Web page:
Date of Award
Doctor of Philosophy (PhD)
Large elastic arteries are a composite structure composed of cells and extracellular matrix proteins. Passive arterial mechanical behavior is determined by the composition of extracellular matrix proteins, in particular elastin and collagen. Elastin provides reversible elasticity to the large elastic arteries during cyclic loading and dampens the pulsatile flow from the left ventricle, reducing the workload on the heart and protecting the end organs. Disorganization and insufficiency of elastin alters the passive mechanical behavior of the large arteries. The arterial wall responds to changes in elastin organization or amount through matrix remodeling. Aging causes elastin fragmentation and degradation which changes the elastin:collagen protein ratio and increases the arterial stiffness. More pressure is required to distend the arterial wall to maintain normal function, so a pathological adaptation results in hypertension. While progress has been made in understanding the relationship between arterial stiffness and hypertension, it remains unclear how elastin amounts affect matrix remodeling and how sex differences play a role in vascular aging. Understanding the contribution of different wall components to mechanical behavior and matrix remodeling in males and females is useful for identifying factors that may lead to and predict related cardiovascular risk with aging.
The goal of this dissertation is to elucidate mechanisms leading to arterial stiffening through matrix remodeling in the context of aging. Two aims of this study are (1) to evaluate how variations in elastin amount contribute to the arterial mechanics of male and female mice during aging; and (2) to use a mathematical model to investigate the mechanical contribution of matrix proteins to the sex-specific physiological arterial stiffness and elastic energy storage during aging. We collected arterial mechanical and physiological data from elastin wild-type Eln+/+ and heterozygous Eln+/- male and female mice to determine the relationship between the mechanical properties of arteries and cardiac function at different ages. Our results demonstrate a relationship between sex-specific increases in arterial stiffness and pulse pressure. We highlight the importance of maintaining circumferential mechanical properties including stretch, stress, and stiffness during aging, despite differences in sex and genotype. We suggest that a reduction in elastic energy storage leads to an increase in heart weight despite conservation of biaxial stiffness. These observations provide insight into sex-related mechanical changes in the arterial wall through matrix remodeling during the aging process, establishing a strong link between arterial mechanics and cardiac function. Further work may include quantifying changes in cell mechanics and hormonal effects on the cardiovascular system during the aging process.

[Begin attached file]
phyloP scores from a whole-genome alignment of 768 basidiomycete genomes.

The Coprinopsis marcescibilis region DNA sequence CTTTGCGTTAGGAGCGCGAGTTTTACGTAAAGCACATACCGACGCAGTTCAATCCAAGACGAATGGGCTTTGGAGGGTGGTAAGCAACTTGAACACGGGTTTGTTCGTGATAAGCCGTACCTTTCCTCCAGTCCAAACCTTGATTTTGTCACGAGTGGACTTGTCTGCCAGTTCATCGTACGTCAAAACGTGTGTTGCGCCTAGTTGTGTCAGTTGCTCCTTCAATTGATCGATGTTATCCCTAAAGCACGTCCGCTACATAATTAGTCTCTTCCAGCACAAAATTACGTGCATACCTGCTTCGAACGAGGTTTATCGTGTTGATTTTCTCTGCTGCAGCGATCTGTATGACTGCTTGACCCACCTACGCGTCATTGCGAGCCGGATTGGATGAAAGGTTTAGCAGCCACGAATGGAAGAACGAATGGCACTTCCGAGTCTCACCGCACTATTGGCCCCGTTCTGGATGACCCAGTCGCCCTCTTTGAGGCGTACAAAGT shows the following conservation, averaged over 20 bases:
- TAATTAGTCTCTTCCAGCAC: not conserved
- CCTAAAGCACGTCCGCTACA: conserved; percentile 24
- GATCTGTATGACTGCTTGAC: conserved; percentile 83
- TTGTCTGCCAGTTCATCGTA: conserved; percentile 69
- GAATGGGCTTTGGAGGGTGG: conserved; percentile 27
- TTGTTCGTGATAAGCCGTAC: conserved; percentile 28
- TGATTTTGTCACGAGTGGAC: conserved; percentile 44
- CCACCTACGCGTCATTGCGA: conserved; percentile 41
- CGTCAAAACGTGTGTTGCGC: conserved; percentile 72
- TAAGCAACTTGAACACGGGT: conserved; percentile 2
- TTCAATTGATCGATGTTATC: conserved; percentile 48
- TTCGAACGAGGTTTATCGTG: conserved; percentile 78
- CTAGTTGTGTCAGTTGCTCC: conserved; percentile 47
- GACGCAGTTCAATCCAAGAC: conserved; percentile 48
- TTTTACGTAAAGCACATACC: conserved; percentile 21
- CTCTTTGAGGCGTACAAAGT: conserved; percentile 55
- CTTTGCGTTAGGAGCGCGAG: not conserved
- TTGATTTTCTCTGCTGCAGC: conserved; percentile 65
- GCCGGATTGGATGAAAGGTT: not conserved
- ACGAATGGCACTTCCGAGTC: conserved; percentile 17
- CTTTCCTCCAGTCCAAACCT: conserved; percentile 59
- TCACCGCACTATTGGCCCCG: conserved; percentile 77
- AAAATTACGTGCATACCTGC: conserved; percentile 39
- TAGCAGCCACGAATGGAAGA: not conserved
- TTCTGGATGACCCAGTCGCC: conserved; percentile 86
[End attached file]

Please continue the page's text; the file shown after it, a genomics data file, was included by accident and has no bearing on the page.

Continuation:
Spencer Lake, Robert Mecham, Ruth Okamoto, Amit Pathak,